Tag Archive for 'sinohydro'

The Bullet That Killed Tomás Garcia

Photo retrieved from: www.internationalrivers.org

“The National Commission for Human Rights has calculated that there is a violent death every 74 minutes in this small nation of about eight million people. It has the highest murder rate in the world per capita.

But the bullet that killed Tomás Garcia came from an army officer, and was intended for killing the people who oppose construction of the Agua Zarca Dam in Honduras. Tomás – a Lenca indigenous leader active on local and national indigenous councils, as well as the Civic Council of Popular and Indigenous Organizations of Honduras (COPINH) – was killed while walking with his son and many other community members to continue the blockade of the project construction site. The army has been protecting the interests of Honduran dam owner Desarrollo Energético Sociedad Anónima (DESA) and Chinese dam builder Sinohydro – the largest dam builder in the world – not the interests and rights of citizens of the communities who would suffer the effects of the dam. Sinohydro is expected to follow its own safeguard policies, including respecting the free, prior, and informed consent of indigenous peoples.  But those policies rarely seem to leave the paper.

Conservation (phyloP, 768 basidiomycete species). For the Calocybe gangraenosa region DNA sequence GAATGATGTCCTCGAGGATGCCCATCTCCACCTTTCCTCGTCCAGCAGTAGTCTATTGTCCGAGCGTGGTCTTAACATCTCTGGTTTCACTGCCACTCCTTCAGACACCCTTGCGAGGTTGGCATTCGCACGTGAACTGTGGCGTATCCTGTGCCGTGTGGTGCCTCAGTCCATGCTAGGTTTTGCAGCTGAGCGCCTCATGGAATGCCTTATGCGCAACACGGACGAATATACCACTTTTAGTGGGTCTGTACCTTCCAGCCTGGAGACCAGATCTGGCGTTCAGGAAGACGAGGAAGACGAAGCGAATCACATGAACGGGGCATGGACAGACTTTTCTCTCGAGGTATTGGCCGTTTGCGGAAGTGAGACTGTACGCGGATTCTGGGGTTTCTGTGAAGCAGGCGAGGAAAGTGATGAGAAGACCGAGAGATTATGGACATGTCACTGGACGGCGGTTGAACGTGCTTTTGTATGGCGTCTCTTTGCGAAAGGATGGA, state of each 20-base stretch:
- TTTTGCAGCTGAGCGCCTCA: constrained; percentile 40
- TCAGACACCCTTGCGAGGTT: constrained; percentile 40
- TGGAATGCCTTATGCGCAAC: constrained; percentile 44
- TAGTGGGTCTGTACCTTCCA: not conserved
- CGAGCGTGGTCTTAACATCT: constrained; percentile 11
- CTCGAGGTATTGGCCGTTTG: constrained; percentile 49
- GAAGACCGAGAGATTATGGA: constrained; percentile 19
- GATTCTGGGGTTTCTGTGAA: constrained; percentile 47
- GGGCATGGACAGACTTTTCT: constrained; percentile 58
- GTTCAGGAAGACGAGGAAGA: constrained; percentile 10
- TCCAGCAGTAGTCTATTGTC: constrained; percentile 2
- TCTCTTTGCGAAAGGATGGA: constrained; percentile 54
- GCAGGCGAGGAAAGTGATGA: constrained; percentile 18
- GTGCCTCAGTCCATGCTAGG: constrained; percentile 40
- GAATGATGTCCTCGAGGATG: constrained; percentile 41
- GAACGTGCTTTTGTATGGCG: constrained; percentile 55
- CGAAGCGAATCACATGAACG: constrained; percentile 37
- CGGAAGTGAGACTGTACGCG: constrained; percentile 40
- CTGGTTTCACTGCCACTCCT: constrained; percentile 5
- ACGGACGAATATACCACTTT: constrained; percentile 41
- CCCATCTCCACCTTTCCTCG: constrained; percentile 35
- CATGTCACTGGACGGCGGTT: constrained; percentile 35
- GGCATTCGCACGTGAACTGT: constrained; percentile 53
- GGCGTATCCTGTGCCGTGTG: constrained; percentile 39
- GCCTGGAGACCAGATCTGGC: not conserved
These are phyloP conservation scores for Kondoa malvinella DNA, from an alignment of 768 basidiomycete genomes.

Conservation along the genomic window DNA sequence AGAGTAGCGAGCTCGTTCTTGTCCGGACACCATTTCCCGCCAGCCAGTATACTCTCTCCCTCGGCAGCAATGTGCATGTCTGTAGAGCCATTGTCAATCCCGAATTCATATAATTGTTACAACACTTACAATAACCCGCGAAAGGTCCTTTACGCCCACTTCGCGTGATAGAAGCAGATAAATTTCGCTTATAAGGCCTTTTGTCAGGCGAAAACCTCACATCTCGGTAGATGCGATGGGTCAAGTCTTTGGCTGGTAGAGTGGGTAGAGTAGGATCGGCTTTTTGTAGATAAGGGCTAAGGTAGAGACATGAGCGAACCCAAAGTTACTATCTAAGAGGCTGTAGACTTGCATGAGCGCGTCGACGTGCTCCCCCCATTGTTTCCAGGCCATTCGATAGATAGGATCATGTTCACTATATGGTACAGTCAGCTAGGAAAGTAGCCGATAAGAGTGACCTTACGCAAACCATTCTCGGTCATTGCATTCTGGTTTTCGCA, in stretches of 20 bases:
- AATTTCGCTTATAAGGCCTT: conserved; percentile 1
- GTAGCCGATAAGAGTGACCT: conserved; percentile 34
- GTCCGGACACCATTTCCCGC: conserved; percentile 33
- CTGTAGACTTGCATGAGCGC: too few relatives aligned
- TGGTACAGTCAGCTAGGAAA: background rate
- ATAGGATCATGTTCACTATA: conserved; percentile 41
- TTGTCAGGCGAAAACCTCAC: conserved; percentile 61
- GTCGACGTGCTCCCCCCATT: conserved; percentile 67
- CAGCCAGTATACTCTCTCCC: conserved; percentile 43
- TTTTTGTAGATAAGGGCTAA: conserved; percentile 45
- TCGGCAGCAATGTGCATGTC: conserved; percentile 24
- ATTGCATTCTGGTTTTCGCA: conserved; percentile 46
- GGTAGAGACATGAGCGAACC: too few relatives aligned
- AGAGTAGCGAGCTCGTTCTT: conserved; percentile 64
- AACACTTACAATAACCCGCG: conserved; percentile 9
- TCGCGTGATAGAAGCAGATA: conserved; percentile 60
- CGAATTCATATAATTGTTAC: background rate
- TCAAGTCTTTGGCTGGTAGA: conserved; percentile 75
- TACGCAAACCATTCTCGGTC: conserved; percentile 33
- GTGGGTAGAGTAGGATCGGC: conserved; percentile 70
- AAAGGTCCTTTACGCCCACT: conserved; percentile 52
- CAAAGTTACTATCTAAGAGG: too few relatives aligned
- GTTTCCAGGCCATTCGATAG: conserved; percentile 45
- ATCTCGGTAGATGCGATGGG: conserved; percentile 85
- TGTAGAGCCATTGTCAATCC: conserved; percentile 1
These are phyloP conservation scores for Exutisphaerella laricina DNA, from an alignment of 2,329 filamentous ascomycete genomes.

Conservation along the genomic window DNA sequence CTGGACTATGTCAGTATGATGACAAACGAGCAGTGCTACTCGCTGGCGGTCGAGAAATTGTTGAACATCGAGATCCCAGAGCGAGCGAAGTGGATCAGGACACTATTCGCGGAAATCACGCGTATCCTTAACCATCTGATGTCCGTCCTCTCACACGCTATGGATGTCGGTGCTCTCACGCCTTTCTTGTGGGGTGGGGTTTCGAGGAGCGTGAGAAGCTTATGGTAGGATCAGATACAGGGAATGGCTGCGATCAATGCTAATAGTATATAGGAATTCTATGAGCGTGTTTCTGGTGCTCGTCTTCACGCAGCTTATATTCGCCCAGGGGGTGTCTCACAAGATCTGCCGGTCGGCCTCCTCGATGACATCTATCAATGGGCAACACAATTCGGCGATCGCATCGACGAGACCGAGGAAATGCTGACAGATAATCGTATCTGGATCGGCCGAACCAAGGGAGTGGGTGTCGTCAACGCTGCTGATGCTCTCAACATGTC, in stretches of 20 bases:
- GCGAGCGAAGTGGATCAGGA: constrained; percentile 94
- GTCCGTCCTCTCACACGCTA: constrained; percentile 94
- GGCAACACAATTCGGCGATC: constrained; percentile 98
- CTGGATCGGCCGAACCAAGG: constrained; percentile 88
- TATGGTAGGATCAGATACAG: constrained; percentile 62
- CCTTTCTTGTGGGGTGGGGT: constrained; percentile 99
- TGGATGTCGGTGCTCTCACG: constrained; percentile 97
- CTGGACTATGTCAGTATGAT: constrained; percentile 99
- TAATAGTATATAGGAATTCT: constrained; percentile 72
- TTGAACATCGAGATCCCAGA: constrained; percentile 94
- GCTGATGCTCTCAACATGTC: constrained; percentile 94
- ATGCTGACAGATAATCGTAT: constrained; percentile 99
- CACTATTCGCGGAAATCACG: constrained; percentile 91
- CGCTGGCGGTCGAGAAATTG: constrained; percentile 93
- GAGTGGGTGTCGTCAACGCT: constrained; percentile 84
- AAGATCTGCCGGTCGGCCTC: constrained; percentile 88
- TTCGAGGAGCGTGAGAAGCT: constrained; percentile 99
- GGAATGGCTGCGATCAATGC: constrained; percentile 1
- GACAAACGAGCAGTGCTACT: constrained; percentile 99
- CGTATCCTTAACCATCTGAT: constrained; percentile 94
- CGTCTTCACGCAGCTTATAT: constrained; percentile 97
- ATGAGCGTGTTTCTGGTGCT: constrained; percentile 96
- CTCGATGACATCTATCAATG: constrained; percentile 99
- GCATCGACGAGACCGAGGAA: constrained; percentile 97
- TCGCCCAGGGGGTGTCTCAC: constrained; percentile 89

Lenca communities impacted by the 25-MW-dam’s construction have been blocking the access roads to the dam’s facilities since April 1, 2013.  But the story starts in September 2010, when 41 hydrolectric dam concessions were granted – by the regime that ousted President Manual Zelaya Rosales – without any consultations with the people who would lose their lands, culture and as we now see, their lives.”

 

Read more: International Rivers

African Energy’s New Friends in China

Chinese companies are involved in more than $9.3 billion worth of hydro projects in Africa, including this one in Tulgit, Ethiopia. Retrieved from: www.businessweek.com

“When completed in 2013, Gibe III on Ethiopia’s Omo River will be Africa’s tallest dam, a $2.2 billion project that critics say will deprive birds and hippos of vital habitat. Some 600 miles to the north, Sudan is preparing to build the $705 million Kajbar dam on the Nile, which would inundate historic towns and tombs of the Nubian people, descendants of the pharaohs of ancient Egypt. The $729 million Bui project on the Black Volta River, to be finished in 2013, will boost Ghana’s hydropower capacity by a third—and flood a quarter of Bui National Park while displacing 2,600 people.

What these megaprojects have in common is Chinese money and know-how. Companies such as Sinohydro and Dongfang Electric are key players in their construction, and they’re financed by Chinese banks with support from the government in Beijing. The country’s engineering and manufacturing giants have recently completed or are participating in at least $9.3 billion of hydropower projects in Zambia, Gabon, the Democratic Republic of Congo, and elsewhere on the continent, according to data compiled by Bloomberg and International Rivers, a Berkeley (Calif.) environmental group.”

Read more: Bloomberg